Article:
How ‘Adjacent Space’ Acquisitions are Changing the Healthcare Industry

The healthcare payer industry has been consolidating for years, driven by the need to achieve greater scale and lower costs, and the desire of companies to acquire their way into growing businesses.

Traditionally, these efforts have been accomplished when payers acquire payers: Anthem’s acquisition of Amerigroup and Aetna’s acquisition of Coventry are good examples. Today, however, a combination of factors has caused a new consolidation model to emerge: horizontal or “adjacent space” acquisition, which is simply the combination of dissimilar companies that occupy different spaces in the overall healthcare value chain. The proposed CVS-Aetna, Cigna-Express Scripts, and Walmart-Humana combinations are all good examples of “adjacent space” acquisitions. 

Why Now?

There are several reasons this type of consolidation is occurring. The U.S. Department of Justice blocking of the Anthem-Cigna and Aetna-Humana mergers in 2017 signaled that the traditional payer consolidation model had come to an end—or would at least be harder to complete in the current political and regulatory climate. The shift to value-based care and consumerism also are drivers behind this change, causing companies to look for ways to own larger pieces of the value chain to enable them to administer value-based care models and to bring customers a more complete, “healthcare on demand” experience. Think, for example, the value to CVS of owning Aetna, where Aetna can create insurance benefits and provider networks that will drive Aetna members into CVS’s retail pharmacies for both prescription drugs and, increasingly, healthcare treatment through CVS’s in-store primary care clinics. 

The threat of non-traditional competitors entering the market, particularly Amazon, also is a driver behind this type of merger where companies are attempting to protect their businesses by owning a broader piece of the value chain, making it harder for a company like Amazon to displace them. The potential combination of Walmart and Humana is particularly interesting when considered in light of Amazon. Humana is a market leader in the Medicare Advantage market. That same senior demographic shops at Walmart, and, at least at this point in time, are the lowest utilizers of online shopping services such as Amazon. The combination of Walmart and Humana solidifies the bond between the companies and the senior consumers, and provides the combined entity with the opportunity to broaden the products and services that they can bring to the senior demographic, building loyalty before a company like Amazon tries to step in.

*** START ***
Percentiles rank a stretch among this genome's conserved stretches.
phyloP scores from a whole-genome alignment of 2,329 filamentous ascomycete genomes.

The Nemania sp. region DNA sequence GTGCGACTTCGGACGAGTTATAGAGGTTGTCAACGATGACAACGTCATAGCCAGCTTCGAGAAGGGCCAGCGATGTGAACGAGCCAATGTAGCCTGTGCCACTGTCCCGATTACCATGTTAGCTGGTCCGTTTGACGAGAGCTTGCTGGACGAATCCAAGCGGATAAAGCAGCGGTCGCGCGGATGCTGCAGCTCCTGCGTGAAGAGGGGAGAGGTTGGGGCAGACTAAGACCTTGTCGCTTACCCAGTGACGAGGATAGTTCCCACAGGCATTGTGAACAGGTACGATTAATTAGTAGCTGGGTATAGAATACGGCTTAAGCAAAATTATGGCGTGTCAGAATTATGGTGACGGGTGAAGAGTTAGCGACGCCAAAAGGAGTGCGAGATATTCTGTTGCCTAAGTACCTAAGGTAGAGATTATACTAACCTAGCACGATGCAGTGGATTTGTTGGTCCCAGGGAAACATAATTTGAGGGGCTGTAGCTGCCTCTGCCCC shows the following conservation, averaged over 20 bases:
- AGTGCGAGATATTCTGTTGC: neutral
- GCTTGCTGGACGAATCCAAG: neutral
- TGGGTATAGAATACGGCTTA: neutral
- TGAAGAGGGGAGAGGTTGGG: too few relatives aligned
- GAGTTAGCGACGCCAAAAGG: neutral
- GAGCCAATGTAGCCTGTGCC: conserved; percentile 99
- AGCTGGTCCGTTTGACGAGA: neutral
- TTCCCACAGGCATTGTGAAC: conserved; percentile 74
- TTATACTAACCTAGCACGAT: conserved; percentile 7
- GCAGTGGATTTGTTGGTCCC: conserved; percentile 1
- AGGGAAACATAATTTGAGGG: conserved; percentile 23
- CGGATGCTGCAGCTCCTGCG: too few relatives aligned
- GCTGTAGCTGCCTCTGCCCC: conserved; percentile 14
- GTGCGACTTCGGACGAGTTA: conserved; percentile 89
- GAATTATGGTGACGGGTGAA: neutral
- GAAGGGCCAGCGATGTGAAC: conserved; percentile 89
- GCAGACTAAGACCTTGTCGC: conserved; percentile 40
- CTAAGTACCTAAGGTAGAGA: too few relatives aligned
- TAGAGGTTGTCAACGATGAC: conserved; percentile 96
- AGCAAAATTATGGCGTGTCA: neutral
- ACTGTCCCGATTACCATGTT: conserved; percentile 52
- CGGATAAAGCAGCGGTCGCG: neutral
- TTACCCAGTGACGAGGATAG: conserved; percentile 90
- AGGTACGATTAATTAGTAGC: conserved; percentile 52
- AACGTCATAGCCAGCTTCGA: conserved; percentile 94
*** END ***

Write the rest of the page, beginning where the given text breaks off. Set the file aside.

Once different entities merge, the combined organization gets more visibility into the lives of healthcare consumers and, as a result, more opportunity to fulfill the needs of those consumers across their healthcare journeys.

Are We Done Yet?

Are these consolidations over? The answer appears to be “No.” We expect to see more of these combinations announced over the next several months as companies buy their way into the healthcare space or join with like-minded organizations that share a congruent business model and vision. 

While these changes will continue for some time, it’s hard to say at this point which companies will be winners or losers. It’s likely that not all will survive, at least not in their current form. 
  • Some (perhaps many) will be part of these combinations, either by choice or necessity. 
  • Others will find themselves facing increased competition (or, very likely, a new style of competition) forcing them to adapt their business models or consolidate with a larger player in the market.
  • Those that can’t adapt quickly or adjust their business model to compete likely will shrink or, in some cases, simply fail due to a lack of action, vision or innovation.
 
Determining the right path in the future is important for healthcare organizations. A misstep may be the difference between an assimilation or an alliance. For success, businesses should seek assistance to shape and transform their business models, and adjust to compete in this changing market by utilizing new technologies, new strategies and a new vision, all of which are required to disrupt the status quo and remain relevant.
 
Larry Bridge is Senior Vice President of Strategy and Corporate Development at TriZetto, a Cognizant Company.
 
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